Tag Archive: LGBT issues

  1. Protesters ask Harvard to grant honorary degrees

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    As Lady Gaga launches her Born This Way Foundation at Harvard today, protestors are calling on the university to renounce century-old anti-gay policies.

    A Facebook event asked Harvard students and affiliates to meet at 3 p.m. in front of Sanders Theater to ask the university to officially renounce a secret court it created in the 1920s to find and expel gay students and award them an honorary degree. Protestors say they will present Harvard administrators with an online petition in support of these demands which, as of 4:30 p.m., had received more than 5,200 signatures.

    According to Their Day in the Yard movement, which was launched by a Harvard student in 2010 to “help the expelled students achieve the recognition that they deserve,” then-Harvard President Abbott Lawrence Lowell authorized a “secret court” in 1920 to find and remove gay students from the university and from the city of Cambridge. Nine students were expelled by the courts, the movement claims. Eugene Cummings was three weeks from graduating when he was implicated by the court and kicked out of Harvard. He committed suicide a month later.

    “I want to express our deep regret for the way this situation was handled, as well as the anguish the students and their families must have experienced eight decades ago,” then-Harvard President Lawrence Summers said in a 2002 statement to The Harvard Crimson. But current President Faust has said, according to the Crimson, that the expelled students do not meet the criteria for posthumous degrees.

    The movement will ask the university to officially abolish the secret court and reverse its decisions. The event’s Facebook page also encourages protestors to attend the launch of Lady Gaga’s Born This Way Foundation.

  2. Lady Gaga partners with Harvard on Foundation

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    We always knew Harvard attracted little monsters, but a recent announcement that Lady Gaga would be visiting the university in February further confirms that belief.

    The international icon and sometime pop singer will be at the University’s Sanders Theatre on Feb. 29 to launch her Born This Way Foundation. The foundation will partner with The John D. & Catherine T. MacArthur Foundation, The California Endowment, Harvard’s Berkman Center for Internet & Society and the Harvard Graduate School of Education to further the principles established in American society via Gaga’s hit single “Born This Way.”

    The Foundation aims to help individuals realize their full potential as humans, without facing hate or bullying. It will focus on “promoting self-confidence, well-being, anti-bullying, mentoring, career development and advocacy for young people,” according to the Crimson.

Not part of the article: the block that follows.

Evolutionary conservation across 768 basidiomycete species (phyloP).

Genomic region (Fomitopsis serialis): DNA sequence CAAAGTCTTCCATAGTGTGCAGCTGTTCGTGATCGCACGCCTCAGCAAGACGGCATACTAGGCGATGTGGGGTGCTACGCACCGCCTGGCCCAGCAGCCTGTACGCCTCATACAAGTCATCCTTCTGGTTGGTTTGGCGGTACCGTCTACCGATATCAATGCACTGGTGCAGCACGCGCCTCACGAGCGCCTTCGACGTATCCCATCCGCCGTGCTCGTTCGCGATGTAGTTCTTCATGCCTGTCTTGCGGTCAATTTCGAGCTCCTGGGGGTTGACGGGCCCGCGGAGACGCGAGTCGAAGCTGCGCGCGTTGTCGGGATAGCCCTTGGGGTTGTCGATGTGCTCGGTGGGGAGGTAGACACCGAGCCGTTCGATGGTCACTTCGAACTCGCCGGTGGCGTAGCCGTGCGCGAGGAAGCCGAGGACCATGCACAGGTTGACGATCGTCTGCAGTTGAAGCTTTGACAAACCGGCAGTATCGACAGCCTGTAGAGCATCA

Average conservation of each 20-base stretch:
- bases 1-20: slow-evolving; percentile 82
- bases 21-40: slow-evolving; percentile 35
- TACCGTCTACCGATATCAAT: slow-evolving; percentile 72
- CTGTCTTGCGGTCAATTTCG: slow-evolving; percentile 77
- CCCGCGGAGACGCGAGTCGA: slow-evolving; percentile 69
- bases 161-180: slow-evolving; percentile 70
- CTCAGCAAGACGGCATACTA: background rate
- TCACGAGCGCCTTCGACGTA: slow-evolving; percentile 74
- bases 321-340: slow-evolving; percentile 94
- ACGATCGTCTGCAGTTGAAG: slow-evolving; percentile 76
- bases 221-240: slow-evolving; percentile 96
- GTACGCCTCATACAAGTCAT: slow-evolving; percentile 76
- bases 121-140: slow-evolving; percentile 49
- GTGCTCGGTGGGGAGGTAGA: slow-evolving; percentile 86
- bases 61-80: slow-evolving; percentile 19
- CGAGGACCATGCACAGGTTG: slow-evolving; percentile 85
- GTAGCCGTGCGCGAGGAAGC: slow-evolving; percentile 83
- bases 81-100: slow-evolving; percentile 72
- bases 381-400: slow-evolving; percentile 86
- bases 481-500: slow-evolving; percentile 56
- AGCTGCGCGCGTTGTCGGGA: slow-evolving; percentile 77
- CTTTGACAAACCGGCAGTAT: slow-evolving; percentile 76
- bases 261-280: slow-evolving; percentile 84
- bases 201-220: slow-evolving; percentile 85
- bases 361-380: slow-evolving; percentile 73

Fans of the Harvard Graduate School of Education can win tickets for the ceremony by “liking” the organization’s Facebook page. It already has nearly 10,000 likes, a number we expect will double by the launch party.

  3. YCC looks to expand gender-neutral housing

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    The Yale College Council wants to expand gender-neutral housing to next year’s juniors, according to a report sent out Monday morning.

    The report cited a November 2011 survey of the classes of 2013 and 2014, which showed that 92.7 percent of respondents were either supportive or indifferent to gender-neutral housing, and that 67.1 percent would considering living in a mixed-gender suite.

    “It is our hope that the Class of 2014 will have the option to live in gender-neutral suites during the 2012-2013 academic year,” the Council said in a Monday morning email.

    The YCC worked with at least two students from each gender-neutral suite as well as Melanie Boyd, assistant dean of student affairs and DUS of women’s gender & sexuality studies, to develop the report, according to the email. The report stated that gender-based housing is intolerant of LGBTQ students, since it implicitly denies the existence of homosexual, gender-queer and transgender students.

    The YCC’s report also said that gender-neutral housing would support a healthy sexual climate on campus by eliminating potential sexual implications of “going back with someone” to their single-gender suite, according to the report.

    In a letter included with the report, Boyd said she believes gender-neutral housing will impede the “dynamics of assault” by helping students develop deeper relationships with people of different genders.

    Gender-neutral housing has been available to the senior class since the 2010-’11 school year.